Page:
• More damn cast iron pipes
  • Some wiring on different circuits for no apparent reason

It was then we stepped back and realized that we had kind of broken our dining room:

It wasn’t until today during daylight, after asking the painters to please give us an estimate on all three options: Drywall, Plaster, Get a woodworker to install new baseboard, that we realized we have a bigger problem. That damn cast iron pipe, is cracked:

This would make at this point pretty much all cast iron pipes we’ve met so far cracked. And now we’re quite worried about that big vertical drain pipe in the middle which we have to assume will crack eventually, but replacing that might very well mean a true world of hurt, and destruction of plaster all the way up as well as the floor of the ensuite bath upstairs.

On the plus side we are trying to view this as a true stroke up luck, because if we had not opened this wall up, we wouldn’t have known about that cracked pipe. And who knows how long would have gone by, perhaps with an eventual unpleasant smell of sewage right behind our brand new dining room wall…though it might be a vent stack and thus not as big an issue.

That said – 90 degree bends, cracked cast iron, shitty plumbing job (pun intended)… it’s a world of hurt and Dave is not pleased. We are calling a plumber to investigate our options immediately.

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Wainscoting Mystery

Posted by on Dec 8, 2011 in Parlors/Dining, Renovations | 5 comments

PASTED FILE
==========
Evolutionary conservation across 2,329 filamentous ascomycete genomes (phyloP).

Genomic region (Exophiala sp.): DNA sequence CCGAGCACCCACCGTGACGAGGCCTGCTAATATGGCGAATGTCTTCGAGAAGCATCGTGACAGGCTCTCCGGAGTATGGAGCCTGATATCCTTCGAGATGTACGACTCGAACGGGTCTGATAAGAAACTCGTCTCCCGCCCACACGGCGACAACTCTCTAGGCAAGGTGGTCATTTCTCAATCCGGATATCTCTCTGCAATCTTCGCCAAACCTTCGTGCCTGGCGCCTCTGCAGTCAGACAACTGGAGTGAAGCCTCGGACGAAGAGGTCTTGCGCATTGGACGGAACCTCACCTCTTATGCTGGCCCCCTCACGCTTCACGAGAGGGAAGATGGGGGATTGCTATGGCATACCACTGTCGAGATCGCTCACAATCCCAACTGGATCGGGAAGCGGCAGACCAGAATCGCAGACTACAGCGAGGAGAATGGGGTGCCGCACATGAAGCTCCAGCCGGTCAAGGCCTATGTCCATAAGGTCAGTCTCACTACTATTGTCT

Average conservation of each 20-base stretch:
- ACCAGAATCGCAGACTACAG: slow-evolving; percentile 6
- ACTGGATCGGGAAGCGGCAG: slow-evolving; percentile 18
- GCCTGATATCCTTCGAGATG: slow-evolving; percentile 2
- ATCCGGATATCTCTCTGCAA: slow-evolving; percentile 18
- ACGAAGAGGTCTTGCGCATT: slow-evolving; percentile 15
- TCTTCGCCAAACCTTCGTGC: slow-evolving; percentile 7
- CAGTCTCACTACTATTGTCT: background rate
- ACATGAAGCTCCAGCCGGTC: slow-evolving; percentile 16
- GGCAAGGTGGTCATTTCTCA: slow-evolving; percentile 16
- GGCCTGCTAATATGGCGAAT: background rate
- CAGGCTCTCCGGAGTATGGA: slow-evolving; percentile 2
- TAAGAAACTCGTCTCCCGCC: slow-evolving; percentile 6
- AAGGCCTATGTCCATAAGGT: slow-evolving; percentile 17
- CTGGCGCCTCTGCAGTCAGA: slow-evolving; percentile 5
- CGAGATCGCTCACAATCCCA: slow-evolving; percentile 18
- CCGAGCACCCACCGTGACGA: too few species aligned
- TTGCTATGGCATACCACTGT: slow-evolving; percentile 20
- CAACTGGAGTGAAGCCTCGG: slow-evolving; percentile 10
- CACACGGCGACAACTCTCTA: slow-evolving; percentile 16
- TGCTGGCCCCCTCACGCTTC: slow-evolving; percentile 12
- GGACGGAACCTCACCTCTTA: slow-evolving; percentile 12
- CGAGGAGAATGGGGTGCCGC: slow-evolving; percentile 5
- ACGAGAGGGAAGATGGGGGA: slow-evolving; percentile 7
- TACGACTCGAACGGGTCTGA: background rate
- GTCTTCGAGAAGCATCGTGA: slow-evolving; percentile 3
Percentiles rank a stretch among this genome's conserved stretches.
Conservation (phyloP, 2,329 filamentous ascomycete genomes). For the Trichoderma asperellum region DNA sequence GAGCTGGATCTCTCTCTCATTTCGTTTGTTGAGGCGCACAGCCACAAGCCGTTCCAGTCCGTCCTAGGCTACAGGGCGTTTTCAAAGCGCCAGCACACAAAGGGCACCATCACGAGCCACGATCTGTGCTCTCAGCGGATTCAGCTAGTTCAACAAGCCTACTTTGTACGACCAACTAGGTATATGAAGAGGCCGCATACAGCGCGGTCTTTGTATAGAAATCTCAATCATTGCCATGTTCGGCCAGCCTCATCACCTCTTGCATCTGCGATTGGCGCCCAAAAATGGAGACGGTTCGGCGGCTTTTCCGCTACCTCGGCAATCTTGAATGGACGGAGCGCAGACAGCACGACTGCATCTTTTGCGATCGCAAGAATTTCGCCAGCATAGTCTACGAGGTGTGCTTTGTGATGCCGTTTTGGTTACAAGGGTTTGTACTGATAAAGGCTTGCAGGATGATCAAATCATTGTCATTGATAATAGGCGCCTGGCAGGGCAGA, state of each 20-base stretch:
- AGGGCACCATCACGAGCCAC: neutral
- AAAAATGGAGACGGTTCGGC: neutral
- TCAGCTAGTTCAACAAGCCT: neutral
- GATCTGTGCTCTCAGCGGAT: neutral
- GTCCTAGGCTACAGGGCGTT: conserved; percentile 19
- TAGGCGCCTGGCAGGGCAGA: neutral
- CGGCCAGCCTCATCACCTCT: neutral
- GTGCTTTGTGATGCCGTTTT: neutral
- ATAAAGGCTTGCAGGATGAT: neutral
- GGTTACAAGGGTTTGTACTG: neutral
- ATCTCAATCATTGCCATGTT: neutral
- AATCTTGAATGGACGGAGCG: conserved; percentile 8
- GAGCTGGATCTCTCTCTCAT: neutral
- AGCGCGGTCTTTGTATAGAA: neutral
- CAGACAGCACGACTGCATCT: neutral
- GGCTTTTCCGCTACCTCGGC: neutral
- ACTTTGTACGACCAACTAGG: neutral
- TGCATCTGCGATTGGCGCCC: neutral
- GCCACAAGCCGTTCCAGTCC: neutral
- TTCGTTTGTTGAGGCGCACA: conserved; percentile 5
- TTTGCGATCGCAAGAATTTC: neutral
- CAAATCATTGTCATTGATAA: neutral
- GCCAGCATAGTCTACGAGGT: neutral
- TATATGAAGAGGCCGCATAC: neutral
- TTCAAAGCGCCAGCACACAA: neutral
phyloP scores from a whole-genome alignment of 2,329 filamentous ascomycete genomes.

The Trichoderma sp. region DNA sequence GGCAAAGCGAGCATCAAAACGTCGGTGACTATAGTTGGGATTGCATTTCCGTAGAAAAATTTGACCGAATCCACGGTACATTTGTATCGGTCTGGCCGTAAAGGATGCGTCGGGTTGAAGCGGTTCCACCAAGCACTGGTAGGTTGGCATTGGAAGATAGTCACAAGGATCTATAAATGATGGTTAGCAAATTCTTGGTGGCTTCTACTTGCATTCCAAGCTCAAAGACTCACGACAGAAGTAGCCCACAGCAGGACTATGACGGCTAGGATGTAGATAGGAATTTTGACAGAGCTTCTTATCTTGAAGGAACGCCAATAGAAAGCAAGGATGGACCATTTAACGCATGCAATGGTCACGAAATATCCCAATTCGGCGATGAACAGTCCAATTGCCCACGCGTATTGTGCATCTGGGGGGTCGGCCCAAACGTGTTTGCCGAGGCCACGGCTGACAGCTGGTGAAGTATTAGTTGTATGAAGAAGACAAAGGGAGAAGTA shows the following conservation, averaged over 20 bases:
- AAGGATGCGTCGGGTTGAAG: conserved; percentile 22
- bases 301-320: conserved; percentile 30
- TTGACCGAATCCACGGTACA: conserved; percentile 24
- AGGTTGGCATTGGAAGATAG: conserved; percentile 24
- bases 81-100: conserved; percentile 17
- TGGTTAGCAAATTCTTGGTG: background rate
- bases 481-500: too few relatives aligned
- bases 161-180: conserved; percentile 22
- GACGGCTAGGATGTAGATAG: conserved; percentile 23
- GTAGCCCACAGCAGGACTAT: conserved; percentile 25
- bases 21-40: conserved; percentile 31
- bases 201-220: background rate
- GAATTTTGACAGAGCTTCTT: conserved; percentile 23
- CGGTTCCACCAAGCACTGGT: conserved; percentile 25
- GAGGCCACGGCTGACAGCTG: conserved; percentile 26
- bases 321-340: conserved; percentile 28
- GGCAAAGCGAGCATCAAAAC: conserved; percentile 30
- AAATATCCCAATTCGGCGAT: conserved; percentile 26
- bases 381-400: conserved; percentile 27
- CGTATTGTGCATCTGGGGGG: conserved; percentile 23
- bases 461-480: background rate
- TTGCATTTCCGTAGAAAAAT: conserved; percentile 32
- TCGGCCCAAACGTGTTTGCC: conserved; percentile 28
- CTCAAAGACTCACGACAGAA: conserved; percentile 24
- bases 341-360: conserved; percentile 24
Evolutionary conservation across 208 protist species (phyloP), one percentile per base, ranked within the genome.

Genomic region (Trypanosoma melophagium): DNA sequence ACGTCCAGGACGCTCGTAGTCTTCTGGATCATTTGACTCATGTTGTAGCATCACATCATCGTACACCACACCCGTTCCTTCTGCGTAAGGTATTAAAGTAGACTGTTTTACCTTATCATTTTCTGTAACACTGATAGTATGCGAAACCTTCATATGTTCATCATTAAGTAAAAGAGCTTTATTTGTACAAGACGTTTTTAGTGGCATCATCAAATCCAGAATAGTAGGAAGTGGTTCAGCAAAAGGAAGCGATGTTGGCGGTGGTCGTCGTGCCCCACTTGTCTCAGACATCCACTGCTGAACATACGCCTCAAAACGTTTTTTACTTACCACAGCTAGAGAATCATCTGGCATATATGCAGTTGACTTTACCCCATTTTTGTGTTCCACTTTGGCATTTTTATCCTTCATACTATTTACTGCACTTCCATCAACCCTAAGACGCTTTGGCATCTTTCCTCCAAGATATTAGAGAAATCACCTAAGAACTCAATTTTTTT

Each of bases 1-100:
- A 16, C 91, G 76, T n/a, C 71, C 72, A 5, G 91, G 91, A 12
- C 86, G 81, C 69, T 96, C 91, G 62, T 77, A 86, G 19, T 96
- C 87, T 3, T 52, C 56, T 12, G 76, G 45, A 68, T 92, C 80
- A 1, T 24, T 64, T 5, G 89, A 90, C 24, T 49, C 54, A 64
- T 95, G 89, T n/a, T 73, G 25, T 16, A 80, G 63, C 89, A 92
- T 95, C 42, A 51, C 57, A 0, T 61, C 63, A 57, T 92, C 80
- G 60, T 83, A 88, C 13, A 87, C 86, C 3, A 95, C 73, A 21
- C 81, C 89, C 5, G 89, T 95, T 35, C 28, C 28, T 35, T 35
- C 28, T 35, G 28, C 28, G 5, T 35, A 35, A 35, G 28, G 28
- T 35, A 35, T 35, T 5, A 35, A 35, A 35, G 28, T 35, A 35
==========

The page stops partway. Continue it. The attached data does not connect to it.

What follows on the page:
After much discussion we are seriously considering taking out the after-market oak wainscoting in the dining room:

Dining Room with lots of extra added wainscotting










It’s taken the brunt of years without a/c and bows out in places. It also has a very suspicious ability when pushed back in to go further than where a wall woud be – almost as if it is hollow behind the wall to the kitchen:

Seems a little too flexible












This is a big risk though. No one knows what’s behind this wainscotting and it could be a world of hurt as Dave frequently reminds me. And once we rip it off, we can’t really put it back up. But if we’re going to take the hit and deal with it many factors point to doing it now:

    • The wainscotting is damaged and isn’t going to get any better
    • It’s too tall, well over code and makes the room feel small and makes me have to look at wood at eye level

You can see the extra panel row they added on top of normal wainscoting height rail

Normal height wainscoting

    • It doesn’t match the wood of the rest of the house
    • We would like to move the sconces further out and we need to get into the wall somehow
    • We need to enlarge the light switch but whoever did the last one cut into a stud already so we can’t cut further and need to move the switch over to do it right:

    • Most importantly: painters are about to paint/wallpaper in this room and if it’s going might as well take it out so they can fix the plaster and/or wallpaper the full height of the room

The question is: do we have the balls to just rip the bandaid off now and see what’s back there? If there’s nothing behind there and we half-ass it and just drywall there’d be a seam – and then do you seam tape and wallpaper over it? Would it look like a big line around the dining room? Or do we plaster it from the floor?

Ed: I think we are decided and we are with the commenters – yes, it should go.  Hopefully this afternoon we will be in there with crowbars and I’ll take some pictures and post here what we find.  How exciting!  Our first wall!  I thought about posting a poll: Do you think we will find: